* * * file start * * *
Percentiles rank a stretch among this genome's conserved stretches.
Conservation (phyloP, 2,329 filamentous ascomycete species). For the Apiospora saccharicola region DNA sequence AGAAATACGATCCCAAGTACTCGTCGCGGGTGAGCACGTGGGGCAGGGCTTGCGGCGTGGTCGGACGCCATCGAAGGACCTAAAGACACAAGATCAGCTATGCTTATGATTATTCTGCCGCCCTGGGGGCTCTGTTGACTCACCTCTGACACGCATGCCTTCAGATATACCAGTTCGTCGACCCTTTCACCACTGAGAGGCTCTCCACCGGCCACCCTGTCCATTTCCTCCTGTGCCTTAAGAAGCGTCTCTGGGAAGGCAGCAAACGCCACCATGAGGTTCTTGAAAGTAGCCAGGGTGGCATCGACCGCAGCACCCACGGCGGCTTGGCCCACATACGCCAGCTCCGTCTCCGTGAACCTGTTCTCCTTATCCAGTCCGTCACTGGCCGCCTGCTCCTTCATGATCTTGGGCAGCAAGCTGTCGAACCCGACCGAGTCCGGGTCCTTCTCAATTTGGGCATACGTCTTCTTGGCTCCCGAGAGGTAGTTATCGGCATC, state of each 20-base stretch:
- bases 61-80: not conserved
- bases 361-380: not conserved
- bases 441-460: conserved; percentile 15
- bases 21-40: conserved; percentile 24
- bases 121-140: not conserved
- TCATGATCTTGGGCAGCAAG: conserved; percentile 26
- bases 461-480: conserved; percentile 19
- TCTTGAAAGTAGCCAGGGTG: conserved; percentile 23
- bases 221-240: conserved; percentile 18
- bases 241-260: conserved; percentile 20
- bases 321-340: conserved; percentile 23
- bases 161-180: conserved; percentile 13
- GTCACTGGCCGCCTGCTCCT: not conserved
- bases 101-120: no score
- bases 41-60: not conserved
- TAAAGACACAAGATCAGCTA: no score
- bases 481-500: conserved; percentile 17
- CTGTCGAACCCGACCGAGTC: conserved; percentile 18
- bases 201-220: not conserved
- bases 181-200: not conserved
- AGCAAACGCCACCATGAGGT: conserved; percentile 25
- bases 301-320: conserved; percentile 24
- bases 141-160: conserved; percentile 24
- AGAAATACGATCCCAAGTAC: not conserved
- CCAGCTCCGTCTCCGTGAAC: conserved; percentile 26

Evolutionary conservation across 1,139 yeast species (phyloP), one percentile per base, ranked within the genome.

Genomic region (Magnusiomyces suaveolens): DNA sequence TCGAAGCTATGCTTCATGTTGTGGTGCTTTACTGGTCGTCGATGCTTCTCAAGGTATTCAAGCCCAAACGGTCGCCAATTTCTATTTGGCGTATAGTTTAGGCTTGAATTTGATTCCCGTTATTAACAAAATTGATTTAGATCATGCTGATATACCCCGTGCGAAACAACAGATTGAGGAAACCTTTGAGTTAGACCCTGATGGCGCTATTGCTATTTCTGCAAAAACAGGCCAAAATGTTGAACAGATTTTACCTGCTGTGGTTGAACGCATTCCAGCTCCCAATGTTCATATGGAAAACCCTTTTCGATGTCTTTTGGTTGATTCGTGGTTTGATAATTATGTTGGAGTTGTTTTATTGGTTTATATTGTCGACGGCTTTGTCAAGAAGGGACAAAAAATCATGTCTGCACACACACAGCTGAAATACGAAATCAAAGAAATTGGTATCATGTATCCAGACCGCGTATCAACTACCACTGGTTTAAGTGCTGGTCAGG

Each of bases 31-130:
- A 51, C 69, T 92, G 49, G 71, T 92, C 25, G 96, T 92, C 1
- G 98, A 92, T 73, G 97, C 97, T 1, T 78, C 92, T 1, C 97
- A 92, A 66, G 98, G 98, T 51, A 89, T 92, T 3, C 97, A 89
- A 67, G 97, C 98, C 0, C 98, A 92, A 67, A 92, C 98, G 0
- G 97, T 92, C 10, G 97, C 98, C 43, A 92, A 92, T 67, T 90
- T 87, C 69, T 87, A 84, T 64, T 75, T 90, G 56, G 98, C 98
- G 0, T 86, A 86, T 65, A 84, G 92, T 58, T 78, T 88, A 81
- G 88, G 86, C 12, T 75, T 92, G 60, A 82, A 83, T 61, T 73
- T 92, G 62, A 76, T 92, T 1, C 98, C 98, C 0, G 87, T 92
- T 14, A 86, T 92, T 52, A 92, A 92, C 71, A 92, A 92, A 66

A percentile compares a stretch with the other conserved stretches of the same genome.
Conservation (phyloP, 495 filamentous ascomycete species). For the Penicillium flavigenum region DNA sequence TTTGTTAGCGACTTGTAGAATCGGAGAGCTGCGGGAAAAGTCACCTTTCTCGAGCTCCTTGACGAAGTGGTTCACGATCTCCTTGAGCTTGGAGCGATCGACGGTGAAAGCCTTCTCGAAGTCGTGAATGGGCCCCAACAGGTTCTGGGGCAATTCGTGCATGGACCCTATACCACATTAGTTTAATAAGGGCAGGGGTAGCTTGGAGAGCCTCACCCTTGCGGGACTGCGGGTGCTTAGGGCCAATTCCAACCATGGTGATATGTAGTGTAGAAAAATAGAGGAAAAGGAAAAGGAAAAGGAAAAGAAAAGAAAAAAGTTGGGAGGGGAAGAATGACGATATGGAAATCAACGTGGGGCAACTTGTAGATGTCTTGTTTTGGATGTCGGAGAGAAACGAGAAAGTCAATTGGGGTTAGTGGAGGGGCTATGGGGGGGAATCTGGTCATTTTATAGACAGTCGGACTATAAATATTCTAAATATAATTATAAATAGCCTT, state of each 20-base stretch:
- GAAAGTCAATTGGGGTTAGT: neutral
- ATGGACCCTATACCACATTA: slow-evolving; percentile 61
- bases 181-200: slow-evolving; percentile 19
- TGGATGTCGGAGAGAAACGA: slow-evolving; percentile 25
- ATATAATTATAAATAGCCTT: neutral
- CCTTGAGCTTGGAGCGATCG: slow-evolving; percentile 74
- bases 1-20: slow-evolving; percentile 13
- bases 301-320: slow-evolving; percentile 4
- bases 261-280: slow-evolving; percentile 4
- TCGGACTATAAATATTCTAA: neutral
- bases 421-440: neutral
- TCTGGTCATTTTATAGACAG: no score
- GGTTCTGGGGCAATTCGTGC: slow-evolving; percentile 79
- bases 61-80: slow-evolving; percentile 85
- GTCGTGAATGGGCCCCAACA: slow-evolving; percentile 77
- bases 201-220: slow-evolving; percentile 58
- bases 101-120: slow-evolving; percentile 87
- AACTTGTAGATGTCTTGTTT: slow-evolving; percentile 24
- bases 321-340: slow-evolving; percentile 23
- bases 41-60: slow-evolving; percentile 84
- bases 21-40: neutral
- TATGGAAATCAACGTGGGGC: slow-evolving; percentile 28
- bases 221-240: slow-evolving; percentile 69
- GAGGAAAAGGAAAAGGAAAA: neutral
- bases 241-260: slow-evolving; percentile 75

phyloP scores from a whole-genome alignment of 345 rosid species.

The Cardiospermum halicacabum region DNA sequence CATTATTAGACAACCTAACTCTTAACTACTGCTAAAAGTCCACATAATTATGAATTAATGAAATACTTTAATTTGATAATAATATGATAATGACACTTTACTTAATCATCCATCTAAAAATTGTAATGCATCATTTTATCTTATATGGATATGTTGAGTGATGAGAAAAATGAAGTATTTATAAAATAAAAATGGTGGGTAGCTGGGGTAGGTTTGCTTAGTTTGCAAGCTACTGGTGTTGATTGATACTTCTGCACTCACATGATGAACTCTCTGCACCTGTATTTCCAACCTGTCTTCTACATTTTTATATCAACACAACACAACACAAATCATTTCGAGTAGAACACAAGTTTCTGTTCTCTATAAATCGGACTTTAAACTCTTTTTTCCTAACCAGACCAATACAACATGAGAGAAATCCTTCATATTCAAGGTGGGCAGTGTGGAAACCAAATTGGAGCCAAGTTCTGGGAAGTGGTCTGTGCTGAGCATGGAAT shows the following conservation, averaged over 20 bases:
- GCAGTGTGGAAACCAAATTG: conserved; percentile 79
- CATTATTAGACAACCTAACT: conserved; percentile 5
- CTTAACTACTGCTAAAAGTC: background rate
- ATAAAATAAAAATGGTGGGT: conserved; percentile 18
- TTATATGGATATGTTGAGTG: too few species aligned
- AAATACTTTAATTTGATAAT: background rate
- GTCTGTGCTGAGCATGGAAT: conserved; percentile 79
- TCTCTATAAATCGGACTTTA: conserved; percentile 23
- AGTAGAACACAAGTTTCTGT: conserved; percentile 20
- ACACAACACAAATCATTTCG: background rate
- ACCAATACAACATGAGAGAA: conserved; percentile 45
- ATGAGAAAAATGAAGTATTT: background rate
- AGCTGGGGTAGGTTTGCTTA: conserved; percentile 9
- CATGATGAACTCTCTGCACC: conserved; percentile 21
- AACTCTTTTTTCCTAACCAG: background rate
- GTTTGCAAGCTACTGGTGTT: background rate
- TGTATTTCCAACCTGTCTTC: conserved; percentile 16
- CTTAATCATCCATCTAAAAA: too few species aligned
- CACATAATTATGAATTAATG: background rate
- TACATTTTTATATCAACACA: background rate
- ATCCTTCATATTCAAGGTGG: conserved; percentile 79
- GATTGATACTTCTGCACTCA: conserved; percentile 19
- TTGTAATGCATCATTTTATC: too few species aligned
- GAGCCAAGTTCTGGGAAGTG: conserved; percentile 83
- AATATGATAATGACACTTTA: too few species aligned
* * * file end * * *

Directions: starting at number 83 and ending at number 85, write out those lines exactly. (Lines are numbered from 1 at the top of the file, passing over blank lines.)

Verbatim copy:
- CATGATGAACTCTCTGCACC: conserved; percentile 21
- AACTCTTTTTTCCTAACCAG: background rate
- GTTTGCAAGCTACTGGTGTT: background rate